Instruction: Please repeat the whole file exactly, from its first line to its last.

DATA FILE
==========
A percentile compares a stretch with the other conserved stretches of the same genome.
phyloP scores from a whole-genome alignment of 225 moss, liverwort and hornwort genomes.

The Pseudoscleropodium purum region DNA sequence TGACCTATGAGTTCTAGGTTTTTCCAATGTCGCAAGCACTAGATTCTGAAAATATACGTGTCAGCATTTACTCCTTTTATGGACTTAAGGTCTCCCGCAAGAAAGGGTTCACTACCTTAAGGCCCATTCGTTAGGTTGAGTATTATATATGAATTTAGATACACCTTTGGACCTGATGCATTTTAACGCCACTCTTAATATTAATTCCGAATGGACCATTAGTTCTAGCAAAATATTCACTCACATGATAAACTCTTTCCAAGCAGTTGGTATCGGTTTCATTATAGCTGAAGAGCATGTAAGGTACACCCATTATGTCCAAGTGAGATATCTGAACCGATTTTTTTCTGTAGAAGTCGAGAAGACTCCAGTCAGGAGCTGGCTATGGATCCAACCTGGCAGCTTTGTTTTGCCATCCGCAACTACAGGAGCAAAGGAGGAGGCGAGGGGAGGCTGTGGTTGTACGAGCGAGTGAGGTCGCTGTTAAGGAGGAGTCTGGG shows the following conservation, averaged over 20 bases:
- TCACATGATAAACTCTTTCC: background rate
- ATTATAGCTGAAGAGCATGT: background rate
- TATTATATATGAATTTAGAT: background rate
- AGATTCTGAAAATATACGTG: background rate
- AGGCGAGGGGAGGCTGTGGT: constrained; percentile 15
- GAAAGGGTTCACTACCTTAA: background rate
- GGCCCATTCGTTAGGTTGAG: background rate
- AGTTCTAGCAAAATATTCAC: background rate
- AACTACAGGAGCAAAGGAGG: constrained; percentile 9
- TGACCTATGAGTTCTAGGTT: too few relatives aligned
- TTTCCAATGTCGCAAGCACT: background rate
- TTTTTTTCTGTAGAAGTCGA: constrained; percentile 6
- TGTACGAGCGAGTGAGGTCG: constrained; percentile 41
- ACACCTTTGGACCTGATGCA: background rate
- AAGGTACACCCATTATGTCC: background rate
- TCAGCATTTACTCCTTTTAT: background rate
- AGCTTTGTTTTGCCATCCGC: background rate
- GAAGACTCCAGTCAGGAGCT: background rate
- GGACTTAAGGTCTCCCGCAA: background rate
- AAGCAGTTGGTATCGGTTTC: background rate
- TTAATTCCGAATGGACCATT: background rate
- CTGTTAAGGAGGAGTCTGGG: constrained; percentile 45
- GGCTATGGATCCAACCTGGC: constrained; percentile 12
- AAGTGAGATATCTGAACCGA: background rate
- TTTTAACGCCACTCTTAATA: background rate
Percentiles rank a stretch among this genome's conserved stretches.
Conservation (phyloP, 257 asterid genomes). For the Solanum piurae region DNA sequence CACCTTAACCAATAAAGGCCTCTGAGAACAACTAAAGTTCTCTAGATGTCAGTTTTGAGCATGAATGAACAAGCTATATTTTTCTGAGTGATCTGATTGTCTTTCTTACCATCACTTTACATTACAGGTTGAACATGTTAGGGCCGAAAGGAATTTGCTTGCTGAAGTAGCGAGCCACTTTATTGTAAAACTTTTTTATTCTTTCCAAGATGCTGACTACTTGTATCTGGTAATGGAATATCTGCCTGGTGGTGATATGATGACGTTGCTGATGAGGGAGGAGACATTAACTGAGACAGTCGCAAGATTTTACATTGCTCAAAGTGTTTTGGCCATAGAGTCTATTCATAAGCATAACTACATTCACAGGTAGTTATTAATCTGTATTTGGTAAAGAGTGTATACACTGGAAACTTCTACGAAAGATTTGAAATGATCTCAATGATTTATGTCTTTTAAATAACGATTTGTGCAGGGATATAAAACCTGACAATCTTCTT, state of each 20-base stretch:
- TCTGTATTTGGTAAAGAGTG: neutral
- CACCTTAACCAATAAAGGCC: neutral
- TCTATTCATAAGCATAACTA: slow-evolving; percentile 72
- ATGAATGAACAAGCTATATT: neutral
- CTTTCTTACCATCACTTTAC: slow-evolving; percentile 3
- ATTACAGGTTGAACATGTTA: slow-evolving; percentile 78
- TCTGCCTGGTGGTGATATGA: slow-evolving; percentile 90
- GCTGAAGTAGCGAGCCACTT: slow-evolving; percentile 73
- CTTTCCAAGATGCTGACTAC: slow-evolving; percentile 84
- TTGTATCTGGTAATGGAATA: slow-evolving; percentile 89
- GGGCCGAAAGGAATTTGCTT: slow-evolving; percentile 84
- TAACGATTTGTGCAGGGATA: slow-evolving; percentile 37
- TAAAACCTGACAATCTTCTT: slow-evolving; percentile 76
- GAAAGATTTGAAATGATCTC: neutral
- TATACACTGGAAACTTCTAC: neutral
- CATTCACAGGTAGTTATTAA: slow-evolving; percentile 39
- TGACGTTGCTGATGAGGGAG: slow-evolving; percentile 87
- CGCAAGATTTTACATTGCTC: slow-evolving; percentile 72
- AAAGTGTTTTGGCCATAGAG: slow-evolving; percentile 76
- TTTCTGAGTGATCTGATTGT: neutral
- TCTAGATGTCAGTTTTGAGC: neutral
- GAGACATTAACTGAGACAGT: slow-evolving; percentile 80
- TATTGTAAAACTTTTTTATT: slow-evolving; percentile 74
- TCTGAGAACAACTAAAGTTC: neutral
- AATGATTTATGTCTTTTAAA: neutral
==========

A percentile compares a stretch with the other conserved stretches of the same genome.
phyloP scores from a whole-genome alignment of 225 moss, liverwort and hornwort genomes.

The Pseudoscleropodium purum region DNA sequence TGACCTATGAGTTCTAGGTTTTTCCAATGTCGCAAGCACTAGATTCTGAAAATATACGTGTCAGCATTTACTCCTTTTATGGACTTAAGGTCTCCCGCAAGAAAGGGTTCACTACCTTAAGGCCCATTCGTTAGGTTGAGTATTATATATGAATTTAGATACACCTTTGGACCTGATGCATTTTAACGCCACTCTTAATATTAATTCCGAATGGACCATTAGTTCTAGCAAAATATTCACTCACATGATAAACTCTTTCCAAGCAGTTGGTATCGGTTTCATTATAGCTGAAGAGCATGTAAGGTACACCCATTATGTCCAAGTGAGATATCTGAACCGATTTTTTTCTGTAGAAGTCGAGAAGACTCCAGTCAGGAGCTGGCTATGGATCCAACCTGGCAGCTTTGTTTTGCCATCCGCAACTACAGGAGCAAAGGAGGAGGCGAGGGGAGGCTGTGGTTGTACGAGCGAGTGAGGTCGCTGTTAAGGAGGAGTCTGGG shows the following conservation, averaged over 20 bases:
- TCACATGATAAACTCTTTCC: background rate
- ATTATAGCTGAAGAGCATGT: background rate
- TATTATATATGAATTTAGAT: background rate
- AGATTCTGAAAATATACGTG: background rate
- AGGCGAGGGGAGGCTGTGGT: constrained; percentile 15
- GAAAGGGTTCACTACCTTAA: background rate
- GGCCCATTCGTTAGGTTGAG: background rate
- AGTTCTAGCAAAATATTCAC: background rate
- AACTACAGGAGCAAAGGAGG: constrained; percentile 9
- TGACCTATGAGTTCTAGGTT: too few relatives aligned
- TTTCCAATGTCGCAAGCACT: background rate
- TTTTTTTCTGTAGAAGTCGA: constrained; percentile 6
- TGTACGAGCGAGTGAGGTCG: constrained; percentile 41
- ACACCTTTGGACCTGATGCA: background rate
- AAGGTACACCCATTATGTCC: background rate
- TCAGCATTTACTCCTTTTAT: background rate
- AGCTTTGTTTTGCCATCCGC: background rate
- GAAGACTCCAGTCAGGAGCT: background rate
- GGACTTAAGGTCTCCCGCAA: background rate
- AAGCAGTTGGTATCGGTTTC: background rate
- TTAATTCCGAATGGACCATT: background rate
- CTGTTAAGGAGGAGTCTGGG: constrained; percentile 45
- GGCTATGGATCCAACCTGGC: constrained; percentile 12
- AAGTGAGATATCTGAACCGA: background rate
- TTTTAACGCCACTCTTAATA: background rate
Percentiles rank a stretch among this genome's conserved stretches.
Conservation (phyloP, 257 asterid genomes). For the Solanum piurae region DNA sequence CACCTTAACCAATAAAGGCCTCTGAGAACAACTAAAGTTCTCTAGATGTCAGTTTTGAGCATGAATGAACAAGCTATATTTTTCTGAGTGATCTGATTGTCTTTCTTACCATCACTTTACATTACAGGTTGAACATGTTAGGGCCGAAAGGAATTTGCTTGCTGAAGTAGCGAGCCACTTTATTGTAAAACTTTTTTATTCTTTCCAAGATGCTGACTACTTGTATCTGGTAATGGAATATCTGCCTGGTGGTGATATGATGACGTTGCTGATGAGGGAGGAGACATTAACTGAGACAGTCGCAAGATTTTACATTGCTCAAAGTGTTTTGGCCATAGAGTCTATTCATAAGCATAACTACATTCACAGGTAGTTATTAATCTGTATTTGGTAAAGAGTGTATACACTGGAAACTTCTACGAAAGATTTGAAATGATCTCAATGATTTATGTCTTTTAAATAACGATTTGTGCAGGGATATAAAACCTGACAATCTTCTT, state of each 20-base stretch:
- TCTGTATTTGGTAAAGAGTG: neutral
- CACCTTAACCAATAAAGGCC: neutral
- TCTATTCATAAGCATAACTA: slow-evolving; percentile 72
- ATGAATGAACAAGCTATATT: neutral
- CTTTCTTACCATCACTTTAC: slow-evolving; percentile 3
- ATTACAGGTTGAACATGTTA: slow-evolving; percentile 78
- TCTGCCTGGTGGTGATATGA: slow-evolving; percentile 90
- GCTGAAGTAGCGAGCCACTT: slow-evolving; percentile 73
- CTTTCCAAGATGCTGACTAC: slow-evolving; percentile 84
- TTGTATCTGGTAATGGAATA: slow-evolving; percentile 89
- GGGCCGAAAGGAATTTGCTT: slow-evolving; percentile 84
- TAACGATTTGTGCAGGGATA: slow-evolving; percentile 37
- TAAAACCTGACAATCTTCTT: slow-evolving; percentile 76
- GAAAGATTTGAAATGATCTC: neutral
- TATACACTGGAAACTTCTAC: neutral
- CATTCACAGGTAGTTATTAA: slow-evolving; percentile 39
- TGACGTTGCTGATGAGGGAG: slow-evolving; percentile 87
- CGCAAGATTTTACATTGCTC: slow-evolving; percentile 72
- AAAGTGTTTTGGCCATAGAG: slow-evolving; percentile 76
- TTTCTGAGTGATCTGATTGT: neutral
- TCTAGATGTCAGTTTTGAGC: neutral
- GAGACATTAACTGAGACAGT: slow-evolving; percentile 80
- TATTGTAAAACTTTTTTATT: slow-evolving; percentile 74
- TCTGAGAACAACTAAAGTTC: neutral
- AATGATTTATGTCTTTTAAA: neutral